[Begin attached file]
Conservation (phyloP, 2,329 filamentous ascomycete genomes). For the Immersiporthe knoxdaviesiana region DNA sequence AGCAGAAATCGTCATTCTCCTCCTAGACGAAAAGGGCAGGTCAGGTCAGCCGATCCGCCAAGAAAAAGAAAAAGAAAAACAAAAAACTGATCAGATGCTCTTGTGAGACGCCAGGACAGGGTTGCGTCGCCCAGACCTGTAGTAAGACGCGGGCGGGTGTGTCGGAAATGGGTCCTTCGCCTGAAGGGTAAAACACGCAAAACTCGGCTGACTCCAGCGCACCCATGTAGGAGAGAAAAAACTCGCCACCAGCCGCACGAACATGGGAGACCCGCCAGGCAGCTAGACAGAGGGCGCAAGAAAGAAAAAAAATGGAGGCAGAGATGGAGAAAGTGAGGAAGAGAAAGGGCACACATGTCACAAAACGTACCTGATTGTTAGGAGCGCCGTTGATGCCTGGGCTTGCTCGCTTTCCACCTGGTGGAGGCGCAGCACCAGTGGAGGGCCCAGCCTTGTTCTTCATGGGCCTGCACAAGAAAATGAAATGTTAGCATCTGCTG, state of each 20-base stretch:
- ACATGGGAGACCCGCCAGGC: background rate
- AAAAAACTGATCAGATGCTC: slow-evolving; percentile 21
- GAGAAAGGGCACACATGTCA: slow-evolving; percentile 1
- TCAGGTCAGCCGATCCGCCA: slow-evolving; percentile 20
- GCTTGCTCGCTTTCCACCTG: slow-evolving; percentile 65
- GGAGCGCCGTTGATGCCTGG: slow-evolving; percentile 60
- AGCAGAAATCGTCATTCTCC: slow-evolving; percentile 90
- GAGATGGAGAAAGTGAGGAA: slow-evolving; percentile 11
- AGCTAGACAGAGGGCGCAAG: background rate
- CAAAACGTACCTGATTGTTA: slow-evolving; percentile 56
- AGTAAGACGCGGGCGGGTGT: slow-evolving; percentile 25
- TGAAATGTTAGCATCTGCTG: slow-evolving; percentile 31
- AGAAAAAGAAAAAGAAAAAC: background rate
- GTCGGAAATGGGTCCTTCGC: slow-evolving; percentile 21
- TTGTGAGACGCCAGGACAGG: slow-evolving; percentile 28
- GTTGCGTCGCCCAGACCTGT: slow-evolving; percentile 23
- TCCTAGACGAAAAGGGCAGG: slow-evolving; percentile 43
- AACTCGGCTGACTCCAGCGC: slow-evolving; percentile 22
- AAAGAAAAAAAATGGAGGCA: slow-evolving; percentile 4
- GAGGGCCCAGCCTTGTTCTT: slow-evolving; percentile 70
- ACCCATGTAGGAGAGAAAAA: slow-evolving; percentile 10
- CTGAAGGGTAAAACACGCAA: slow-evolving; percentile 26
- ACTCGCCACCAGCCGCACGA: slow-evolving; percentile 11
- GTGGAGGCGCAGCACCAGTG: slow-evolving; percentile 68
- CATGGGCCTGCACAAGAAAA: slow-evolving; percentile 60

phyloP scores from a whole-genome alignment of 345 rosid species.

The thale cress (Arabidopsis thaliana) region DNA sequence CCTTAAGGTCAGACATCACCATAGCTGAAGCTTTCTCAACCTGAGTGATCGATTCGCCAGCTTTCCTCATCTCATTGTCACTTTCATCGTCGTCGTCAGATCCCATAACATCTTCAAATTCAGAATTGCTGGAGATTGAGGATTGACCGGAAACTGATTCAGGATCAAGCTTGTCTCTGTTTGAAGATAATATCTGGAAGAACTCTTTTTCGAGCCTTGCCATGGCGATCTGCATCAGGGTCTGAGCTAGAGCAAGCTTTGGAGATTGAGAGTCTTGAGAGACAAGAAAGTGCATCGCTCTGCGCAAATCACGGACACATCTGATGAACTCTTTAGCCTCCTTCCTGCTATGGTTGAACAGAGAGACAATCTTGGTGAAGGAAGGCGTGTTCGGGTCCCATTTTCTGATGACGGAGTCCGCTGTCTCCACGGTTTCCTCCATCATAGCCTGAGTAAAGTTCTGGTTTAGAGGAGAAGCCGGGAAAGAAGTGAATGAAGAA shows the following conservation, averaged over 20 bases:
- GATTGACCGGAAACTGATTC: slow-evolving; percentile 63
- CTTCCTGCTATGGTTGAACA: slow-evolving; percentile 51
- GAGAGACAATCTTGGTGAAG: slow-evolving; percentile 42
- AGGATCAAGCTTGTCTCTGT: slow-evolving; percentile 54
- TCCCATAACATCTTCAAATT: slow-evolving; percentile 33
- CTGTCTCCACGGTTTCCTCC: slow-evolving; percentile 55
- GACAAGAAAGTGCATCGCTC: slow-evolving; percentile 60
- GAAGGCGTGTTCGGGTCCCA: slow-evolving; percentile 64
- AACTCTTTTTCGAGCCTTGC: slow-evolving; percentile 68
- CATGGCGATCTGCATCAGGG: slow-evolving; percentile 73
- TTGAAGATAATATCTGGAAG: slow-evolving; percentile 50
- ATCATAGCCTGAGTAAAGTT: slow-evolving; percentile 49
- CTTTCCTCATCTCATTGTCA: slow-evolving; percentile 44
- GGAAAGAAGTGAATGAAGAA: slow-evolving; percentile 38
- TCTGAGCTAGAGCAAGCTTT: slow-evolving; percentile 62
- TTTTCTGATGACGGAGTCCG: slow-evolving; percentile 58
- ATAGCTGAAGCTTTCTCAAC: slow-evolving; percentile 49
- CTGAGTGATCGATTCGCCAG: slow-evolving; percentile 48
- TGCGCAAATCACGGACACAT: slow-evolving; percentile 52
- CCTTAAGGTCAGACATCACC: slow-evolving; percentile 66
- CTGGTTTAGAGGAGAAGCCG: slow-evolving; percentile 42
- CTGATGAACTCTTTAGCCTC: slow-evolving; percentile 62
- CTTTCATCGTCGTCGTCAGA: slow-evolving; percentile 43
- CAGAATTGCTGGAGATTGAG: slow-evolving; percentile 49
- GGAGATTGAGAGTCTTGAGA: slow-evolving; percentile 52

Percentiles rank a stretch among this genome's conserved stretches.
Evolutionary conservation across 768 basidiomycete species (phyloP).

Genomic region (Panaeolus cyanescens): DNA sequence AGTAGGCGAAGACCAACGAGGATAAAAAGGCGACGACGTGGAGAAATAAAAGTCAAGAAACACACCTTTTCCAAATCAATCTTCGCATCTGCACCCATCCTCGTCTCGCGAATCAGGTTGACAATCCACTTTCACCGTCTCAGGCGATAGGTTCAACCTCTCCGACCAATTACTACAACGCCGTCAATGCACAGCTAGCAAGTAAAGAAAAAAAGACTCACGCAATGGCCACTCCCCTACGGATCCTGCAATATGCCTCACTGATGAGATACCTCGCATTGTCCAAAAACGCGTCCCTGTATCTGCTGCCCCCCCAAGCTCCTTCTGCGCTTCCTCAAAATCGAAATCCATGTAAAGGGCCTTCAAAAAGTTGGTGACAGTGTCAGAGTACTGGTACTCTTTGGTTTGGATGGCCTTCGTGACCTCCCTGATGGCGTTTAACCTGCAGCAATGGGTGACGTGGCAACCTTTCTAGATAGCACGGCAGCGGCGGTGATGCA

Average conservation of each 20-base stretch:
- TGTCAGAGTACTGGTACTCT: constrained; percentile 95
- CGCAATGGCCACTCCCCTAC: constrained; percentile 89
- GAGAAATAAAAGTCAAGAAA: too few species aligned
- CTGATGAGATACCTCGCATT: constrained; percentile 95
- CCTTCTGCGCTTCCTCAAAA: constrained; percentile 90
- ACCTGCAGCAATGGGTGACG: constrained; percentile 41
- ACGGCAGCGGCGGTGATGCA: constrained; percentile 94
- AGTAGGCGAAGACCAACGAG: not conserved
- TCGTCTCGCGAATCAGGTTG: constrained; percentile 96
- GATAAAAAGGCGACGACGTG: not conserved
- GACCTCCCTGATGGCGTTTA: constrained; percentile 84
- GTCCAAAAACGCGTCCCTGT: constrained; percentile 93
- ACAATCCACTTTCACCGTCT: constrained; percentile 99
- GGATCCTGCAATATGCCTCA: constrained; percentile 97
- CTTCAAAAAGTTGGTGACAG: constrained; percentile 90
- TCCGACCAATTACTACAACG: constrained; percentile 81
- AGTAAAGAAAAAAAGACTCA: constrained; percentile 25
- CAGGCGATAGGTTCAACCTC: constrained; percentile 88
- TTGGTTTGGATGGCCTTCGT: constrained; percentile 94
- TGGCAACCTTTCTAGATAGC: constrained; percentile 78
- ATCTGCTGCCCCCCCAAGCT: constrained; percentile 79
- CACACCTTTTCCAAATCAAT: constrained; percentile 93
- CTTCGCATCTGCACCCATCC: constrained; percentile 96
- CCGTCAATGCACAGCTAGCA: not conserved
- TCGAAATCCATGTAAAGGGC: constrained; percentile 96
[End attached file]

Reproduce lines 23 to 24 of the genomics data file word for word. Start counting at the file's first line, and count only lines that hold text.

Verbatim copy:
- CTGAAGGGTAAAACACGCAA: slow-evolving; percentile 26
- ACTCGCCACCAGCCGCACGA: slow-evolving; percentile 11